By Gaurav Sharma
Degraded treatment accorded to women in the medieval age has been the tipping point in brandishing Hinduism as a dogmatic and highly patriarchal religion.
Our history books are replete with references of women being forced to partake in Sati or self-immolation, cases of wicked oppression by the male gender, countless crude examples of coercion into child marriage, among myriad other social evils that persisted during the middle age.
When a student of history, as it is taught in the modern school education, is subjected outright to a one-sided view of the Hindu society, it becomes quite natural for him to start visualizing Sanatana-Dharma or the eternal religion as being synonymous with a degraded version of theism, practiced by men of warped intelligence.
The propaganda levied against Hinduism –that of being inherently oppressive towards the fairer sex– is meant to turn people against the true essence of Hinduism.
Such a manipulated notion paints a very dogged image of Hinduism, as it exists in its unadulterated form.
A thorough understanding of the ancient Vedic texts would, however, reveal a contrarian view of women as propounded in the scholarly works of modern historians.
When Divinity finds itself naked and incomplete without the female aspect of the Divine, it speaks volumes of the importance that is stressed upon womanhood in Hinduism.
Krishna is approached through his eternal consort Radha, Ram through Sita, Shiva with Durga, and so is the case with every spiritual form or symbolism. The balance in the divine spiritual powers can only be obtained through the combination of male with female divinities. Hence, emphasis is placed on worshiping and glorifying the feminine aspect as the ‘Divine Mother’.
The school of Vedanta, established by Ramakrishna Paramhamsa and popularized by Swami Vivekananda, greatly emphasizes the worship of Kali as ‘the Mother’.
Manifest consciousness or Shakti is the female energy as per the Shaivism which takes diverse forms and is named accordingly. When associated with the growth in all forms of life, it is called Prana. Kundalini, the power that lies dormant in the form of a coiled up snake in everything and can be unleashed through yogic and tantric practises, is also feminine.
In the form of ignorance, or the aspect in which she produces individuality and bewilders everyone, she is called Avidya Rupini. Conversely, she, as Vidya Rupini is also the one who unveils knowledge and opens the door to liberation or Moksha.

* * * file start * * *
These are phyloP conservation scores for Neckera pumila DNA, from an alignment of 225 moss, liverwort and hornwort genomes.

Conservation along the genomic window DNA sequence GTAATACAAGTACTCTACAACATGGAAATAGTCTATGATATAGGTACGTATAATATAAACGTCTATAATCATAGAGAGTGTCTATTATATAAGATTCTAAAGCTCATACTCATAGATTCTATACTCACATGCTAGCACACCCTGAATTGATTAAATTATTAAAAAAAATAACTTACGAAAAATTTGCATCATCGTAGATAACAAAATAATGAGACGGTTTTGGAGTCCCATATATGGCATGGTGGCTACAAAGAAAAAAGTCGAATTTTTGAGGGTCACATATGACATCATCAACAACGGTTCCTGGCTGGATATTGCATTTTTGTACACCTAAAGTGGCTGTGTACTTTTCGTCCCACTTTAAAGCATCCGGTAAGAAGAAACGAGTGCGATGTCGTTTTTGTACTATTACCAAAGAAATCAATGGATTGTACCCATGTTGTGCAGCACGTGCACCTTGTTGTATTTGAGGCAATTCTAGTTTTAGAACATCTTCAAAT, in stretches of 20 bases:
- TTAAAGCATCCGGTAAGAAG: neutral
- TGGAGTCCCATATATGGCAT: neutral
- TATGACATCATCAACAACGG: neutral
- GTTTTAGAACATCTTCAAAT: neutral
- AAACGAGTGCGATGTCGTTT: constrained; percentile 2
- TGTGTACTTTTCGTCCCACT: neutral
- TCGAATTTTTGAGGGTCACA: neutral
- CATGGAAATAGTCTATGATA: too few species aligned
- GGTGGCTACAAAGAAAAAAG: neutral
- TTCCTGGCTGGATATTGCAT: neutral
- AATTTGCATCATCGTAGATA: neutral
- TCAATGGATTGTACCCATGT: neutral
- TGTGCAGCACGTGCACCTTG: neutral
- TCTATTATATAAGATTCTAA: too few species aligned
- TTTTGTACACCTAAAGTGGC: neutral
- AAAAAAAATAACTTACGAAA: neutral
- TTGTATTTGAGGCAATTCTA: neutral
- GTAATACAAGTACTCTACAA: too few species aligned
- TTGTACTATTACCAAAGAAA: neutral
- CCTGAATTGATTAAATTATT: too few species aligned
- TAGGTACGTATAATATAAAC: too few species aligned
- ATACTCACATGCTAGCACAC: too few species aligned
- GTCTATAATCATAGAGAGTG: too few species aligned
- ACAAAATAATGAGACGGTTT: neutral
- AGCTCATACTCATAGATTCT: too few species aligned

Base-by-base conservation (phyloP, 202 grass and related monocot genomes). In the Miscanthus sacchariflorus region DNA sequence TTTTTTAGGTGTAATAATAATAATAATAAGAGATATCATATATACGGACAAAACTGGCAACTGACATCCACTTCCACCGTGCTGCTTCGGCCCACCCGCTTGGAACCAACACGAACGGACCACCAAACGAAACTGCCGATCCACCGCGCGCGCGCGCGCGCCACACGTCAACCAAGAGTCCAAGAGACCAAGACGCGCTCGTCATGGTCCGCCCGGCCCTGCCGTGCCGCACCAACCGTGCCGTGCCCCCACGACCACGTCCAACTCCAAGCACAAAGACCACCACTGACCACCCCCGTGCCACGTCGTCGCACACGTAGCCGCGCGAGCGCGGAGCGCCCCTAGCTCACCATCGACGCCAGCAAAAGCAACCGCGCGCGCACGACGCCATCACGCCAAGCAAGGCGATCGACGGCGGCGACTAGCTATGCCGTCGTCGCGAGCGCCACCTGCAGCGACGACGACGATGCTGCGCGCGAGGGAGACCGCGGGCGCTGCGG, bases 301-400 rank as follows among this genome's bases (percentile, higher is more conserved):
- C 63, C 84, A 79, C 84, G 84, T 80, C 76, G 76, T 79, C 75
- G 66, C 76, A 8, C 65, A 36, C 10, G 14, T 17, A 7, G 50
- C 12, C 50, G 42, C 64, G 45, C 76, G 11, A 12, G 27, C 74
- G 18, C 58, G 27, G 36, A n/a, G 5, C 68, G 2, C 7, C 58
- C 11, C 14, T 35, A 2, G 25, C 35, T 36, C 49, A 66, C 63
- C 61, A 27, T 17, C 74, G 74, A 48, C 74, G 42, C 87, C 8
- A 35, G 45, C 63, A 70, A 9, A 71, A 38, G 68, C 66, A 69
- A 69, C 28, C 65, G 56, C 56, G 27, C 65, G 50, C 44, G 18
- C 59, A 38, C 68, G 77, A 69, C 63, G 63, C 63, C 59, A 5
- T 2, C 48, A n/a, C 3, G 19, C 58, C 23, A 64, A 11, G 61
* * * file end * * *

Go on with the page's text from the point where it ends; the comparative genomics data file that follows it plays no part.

As the dissolver of the world she is Kali and as the loving consort of Shiva, she is Parvati.
Access to Education
The conception that women were denied access to education in the Vedic age is utterly farcical. Several hymns of the Vedic canon have been composed by women such as Maitrayi, Ghose and Vak.
The composition of such highly sophisticated stanzas could not have been formulated unless the women were well-established in knowledge. The birth of a scholar was held in high regard in the Vedic society. The Mahanirvana Tantra confirms this by to saying, “A girl should be brought up and educated with great care”.
Upanayana or the sacred thread ceremony denoting pursuance of Vedic studies for life was open to women. It was never the sole preserve of the males. Prominent brhamavadinis like Gargi, Khona, Romasa, Vac and Ambrhni are testimony to the openness of the Vedic education system in this regard.
Another social evil attributed to ‘superstitious’ Hinduism, is the propagation of child marriage.
However, the Rig Veda, the oldest of the living Vedas, quashes such an argument.
“An unmarried learned daughter should be married to a bridegroom who like her is learned. Never think of giving in marriage a daughter of very young age.” (Rig-Veda 55:16)
The above statement makes it clear that women, like men, were equally educated and learned and were married after reaching nubility.
The Vedic religion is also sometimes dubbed as ‘backward’ and ‘illiberal’ on the argument that women were bound within the realm of their paternal house, forced to live in a kind of social slavery.
On the contrary, young men and women were given unrestricted freedom to intermingle with each other. Samsanas, traditional equivalent of carnivals, used to be organized from time to time, allowing people from both genders to interact and participate in merry-making. And, many women chose their life partner from such social gatherings.
On the other hand, there are also considerable allusions to women marrying at an older age. For instance, the female seer Ghosa married the sage Kaksivan at a late age.
Such ennobling examples of freedom of choice in marriage, apart from invalidating Western notions of Hindus being caught in the web of ‘arranged marriage’, clearly highlight the maturity level which characterized the ancient Vedic religion.